A new developer on the project changed the symbolic name of one fixture record and broke a whole bunch of tests in unexpected ways. Pairing, we discovered a some interesting stuff.

First, if you’ve never dug into them, it’s critical to understand how symbollically named fixtures work. We rely on them heavily, but only yesterday read the code. If you have a fixture like:


  full_name: ...

And another fixture:


  owner: bill

Rails magically inserts bill’s ID into socks’ record. (Before this feature, developers had to manually manage their IDs and keeping fixtures working well was less fun.)

Nifty. I assumed (incorrectly), that there was some sort of lookup of records involved. So if I change the name of the “bill” fixture to something else– let’s say “william”, I expect Rails to complain. It doesn’t. There’s no data integrity to the fixture system– at all.

We traced though the code and now understand why: When Rails comes across the symbol “bill”, it creates an integer hash of it and sticks it into the id column. It’ll be a big number like 39384022 or something. Well, if you change the name to “william”, it generates a different hash. That’s it. At no time does it go back to verify that such a hash exists. It’s really just a nice name for a number! Unless your database has constraints that enforce this (which will make loading fixtures more difficult and generally isn’t done), you won’t see a problem until a test fails.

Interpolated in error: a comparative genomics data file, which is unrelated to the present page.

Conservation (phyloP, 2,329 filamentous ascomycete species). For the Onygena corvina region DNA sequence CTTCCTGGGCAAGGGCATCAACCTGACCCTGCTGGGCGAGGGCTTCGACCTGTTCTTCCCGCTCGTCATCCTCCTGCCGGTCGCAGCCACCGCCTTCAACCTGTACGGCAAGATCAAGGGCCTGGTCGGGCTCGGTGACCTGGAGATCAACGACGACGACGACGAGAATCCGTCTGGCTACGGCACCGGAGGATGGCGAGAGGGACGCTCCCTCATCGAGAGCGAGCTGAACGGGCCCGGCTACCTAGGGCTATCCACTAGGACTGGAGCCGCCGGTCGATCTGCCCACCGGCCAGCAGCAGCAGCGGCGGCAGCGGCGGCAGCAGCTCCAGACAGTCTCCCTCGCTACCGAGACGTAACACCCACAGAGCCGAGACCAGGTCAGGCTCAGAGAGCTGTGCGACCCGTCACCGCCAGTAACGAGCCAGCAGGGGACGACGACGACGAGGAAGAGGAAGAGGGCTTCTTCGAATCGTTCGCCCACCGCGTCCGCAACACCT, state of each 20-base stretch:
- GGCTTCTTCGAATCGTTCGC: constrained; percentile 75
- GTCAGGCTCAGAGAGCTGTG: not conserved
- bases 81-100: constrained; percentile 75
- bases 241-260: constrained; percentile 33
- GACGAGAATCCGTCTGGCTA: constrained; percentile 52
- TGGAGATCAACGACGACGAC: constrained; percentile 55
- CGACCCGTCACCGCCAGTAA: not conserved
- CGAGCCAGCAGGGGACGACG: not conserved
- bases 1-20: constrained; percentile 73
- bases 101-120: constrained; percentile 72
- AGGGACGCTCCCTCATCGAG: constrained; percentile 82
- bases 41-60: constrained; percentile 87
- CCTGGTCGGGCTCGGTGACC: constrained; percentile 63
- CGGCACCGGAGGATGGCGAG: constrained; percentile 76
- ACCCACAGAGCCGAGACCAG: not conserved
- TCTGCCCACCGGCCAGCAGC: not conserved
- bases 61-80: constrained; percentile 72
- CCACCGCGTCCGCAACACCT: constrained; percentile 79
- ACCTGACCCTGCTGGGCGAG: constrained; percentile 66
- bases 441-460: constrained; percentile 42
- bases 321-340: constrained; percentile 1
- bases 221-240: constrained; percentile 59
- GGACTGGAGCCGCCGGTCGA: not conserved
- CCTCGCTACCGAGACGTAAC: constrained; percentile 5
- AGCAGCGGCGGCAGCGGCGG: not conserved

Once we discovered that, we asked, “wouldn’t be nice if there was a test that checked the integrity of the fixtures?” With a little work, we had just such a test, which relies on the validation system:

 describe "fixture integrity" do

  ActiveRecord::Base.send(:subclasses).each do |cls|

    it "each fixture for class #{cls} should be valid" do

      cls.find_each do |record|

        record.valid?.should(equal(true),"Invalid fixture for #{cls}:\n  #{record.errors.full_messages.join("\n")}\n#{record.inspect}")  




Unfortunately that passed until we added a the appropriate validator

class Child < ActiveRecord::Base

  validates_presence_of :parent

(Make sure you validate “parent”, not “parent_id”. “parent_id” will be set– it just won’t point to anything.)

That’s it. A simple test and you won’t risk your fixtures floating too far from the data structure you expect. Thanks to Lowell Kirsh and Jonah for pairing on this.